I’ve heard lots of good things about Middleswarth Potato Chips, hailing from Middleburg, PA. (Where are these little towns, exactly? The same ones, I hope and fear, that will decide our next president on Tuesday. Chipmakers for Obama!!!) Anyway, I was disappointed in these chips in that they were cooked in vegetable shortening – a cooking method of which I’m just not a fan. It renders – literally -- the chip somewhat soggy, greasy in a heavy way, and weak in its crunch. That being said, these chips were better than some vegetable shortened chips, care was obviously put into their creation, and they were lovingly packaged by a family-owned company. For those reasons, then, I would recommend a bag of Middleswarth on anyone’s tour of Pennsylvania’s vast chip-making land.
Somewhat surprisingly, New York City holds a dearth of interesting or unique potato chip brands. It is good for, however, the odd international chip, and I was excited to find Denise Snacks potato chips in a supermarket in Brooklyn. Hailing from Brazil, and sold with the help of a frightening cartoon mascot, these “papa frita ondulada” are TERRIBLE! Yes, they even list MSG in the ingredient list, in some sad, hopeful thinking that that evil flavor intensifier could help its limp chip. Furthermore, these chips are cooked in vegetable fat, which often leads to a weaker crunch and an inferior chip. Though I appreciate Denise Snacks’ availability in the five boroughs, its chips could barely even be called potato chips in fear of degrading that name.
Lord, I’ve found them. America’s best potato chips: Seyfert’s, made by Troyer Farms in the little town of Waterford, PA in the northwest corner of that potato chip rich state! Cursory research finds them to be America’s ONLY chip company that grows its own potatoes! And you can absolutely taste the difference. Fried in cottonseed and salted, there is nothing inherently exceptional about the ingredient list, though the impossibly flavorful product leads to speculation. Maybe the fact that those potatoes went nowhere but from the ground directly into the fryer makes all the difference. These are sustainable chips for a more reasonable time: No fossil fuels required, no distance traveled before the chips were packaged. In a way, then, they are fresher than any chips claiming to be cooked on the spot, for really can something freshly deep-fried really be considered fresh at all? Though a just unearthed, localized potato instantly deep-fried and then packaged could reasonably called fresh. Seyfert’s, along with, confusingly, brother brand Dan Dee (confirmed by a Troyer Farms rep to be the exact same product) are to me the freshest chips in the land, but more importantly they are simply the best tasting. DO NOT MISS THIS CHIP!
Chicagoland’s most famous chips, Jay’s, went into bankruptcy late last year and its local plant closed, leaving the future of the chip unclear and 220 employees out in the Chicago cold. In an act of corporate solidarity to save an historic chip, Snyder’s of Hanover purchased the company and the legendary chips have stayed on the shelf, at least for the time being. Jay's motto is justly “can’t stop eating ‘em.” I wasn’t hungry when I plowed into a bag, and I found myself, a mere five minutes later licking the last lonely crumbs off my disgusting, calloused fingers. The chips are fantastic; simple, cooked in 100% corn oil, with the right amount of salt, and sliced to the perfect thickness, they are some of the country’s best chips, and it will be a sad day if indeed they are no more. Save Jay’s!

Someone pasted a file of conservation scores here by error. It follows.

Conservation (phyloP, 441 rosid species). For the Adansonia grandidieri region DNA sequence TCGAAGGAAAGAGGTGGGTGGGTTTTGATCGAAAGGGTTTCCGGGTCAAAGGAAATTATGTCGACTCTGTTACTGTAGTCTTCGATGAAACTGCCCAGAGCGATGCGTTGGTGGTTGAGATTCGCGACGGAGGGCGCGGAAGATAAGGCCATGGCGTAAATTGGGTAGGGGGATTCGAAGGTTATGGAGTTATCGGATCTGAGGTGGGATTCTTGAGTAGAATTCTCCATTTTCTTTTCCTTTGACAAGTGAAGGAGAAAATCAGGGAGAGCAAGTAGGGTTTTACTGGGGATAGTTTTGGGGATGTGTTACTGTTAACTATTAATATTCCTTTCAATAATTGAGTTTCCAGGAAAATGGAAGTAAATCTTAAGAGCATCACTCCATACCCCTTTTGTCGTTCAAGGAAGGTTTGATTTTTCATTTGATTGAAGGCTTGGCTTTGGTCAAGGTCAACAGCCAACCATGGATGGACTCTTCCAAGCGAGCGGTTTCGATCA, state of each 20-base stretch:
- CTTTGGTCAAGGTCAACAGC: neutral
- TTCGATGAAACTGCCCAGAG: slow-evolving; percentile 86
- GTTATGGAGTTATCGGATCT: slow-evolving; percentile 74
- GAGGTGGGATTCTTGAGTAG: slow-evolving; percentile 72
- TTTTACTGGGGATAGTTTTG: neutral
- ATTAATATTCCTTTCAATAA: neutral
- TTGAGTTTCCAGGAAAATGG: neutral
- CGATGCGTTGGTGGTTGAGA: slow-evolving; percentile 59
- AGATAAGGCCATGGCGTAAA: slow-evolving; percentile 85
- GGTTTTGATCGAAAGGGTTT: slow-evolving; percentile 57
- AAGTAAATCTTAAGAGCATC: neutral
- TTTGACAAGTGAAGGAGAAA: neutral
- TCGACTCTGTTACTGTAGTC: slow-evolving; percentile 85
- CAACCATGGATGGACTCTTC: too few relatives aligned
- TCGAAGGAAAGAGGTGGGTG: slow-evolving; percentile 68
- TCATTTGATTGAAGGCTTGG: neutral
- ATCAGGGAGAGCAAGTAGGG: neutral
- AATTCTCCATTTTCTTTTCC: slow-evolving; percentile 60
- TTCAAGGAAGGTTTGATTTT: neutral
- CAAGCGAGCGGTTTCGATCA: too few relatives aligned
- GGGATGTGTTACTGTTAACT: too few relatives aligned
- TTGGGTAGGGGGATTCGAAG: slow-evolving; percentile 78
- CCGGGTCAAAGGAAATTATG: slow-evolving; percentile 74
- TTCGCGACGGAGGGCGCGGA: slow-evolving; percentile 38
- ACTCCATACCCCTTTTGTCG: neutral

The gritty, anachronistic charm of Booche’s in Columbia, Missouri is exemplified in its attention to little details: The ancient, intact score-keeping wires above the pool tables, the pint sized bathroom with no sink for hand-washing, in the transcendent little burgers they churn out hourly, whose quality and haste mock anything labeled “fast food” in the area, and in the availability of the hopelessly regionalized Backer’s chips, as accompaniment to the burgers. The chips’ simple, old world packaging anticipates the product within: A thin, no nonsense chip. Not extraordinary in taste, their mere existence is worth noting; Bill Backer has kept with his family business for the better part of 70 years. Where 30 years ago Missouri hosted 25 potato chip companies, today Backer’s is its sole representative. The sad reality of such tenacity means selling your chips to other companies that re-brand them as their own. While such deception is just another reason to despise the Wal-marts of the world, the availability at all of the historic Backer’s chips is one reason to rejoice at what we still have, as we slip and fall into (knock, knock, knock on wood) the Obama years.
ok - so i can't disclose what i do for a living or who my client is but just know that today it involved a lot of THESE. they're crispy, flakey, good texture but hey, i just can't get into health-ier chips. if i could re make them, i'd add some packets of low calorie, low sodium flavor like ketchup, or baked chicken or even onion powder. they're much too dry and tasteless without something to balance it out.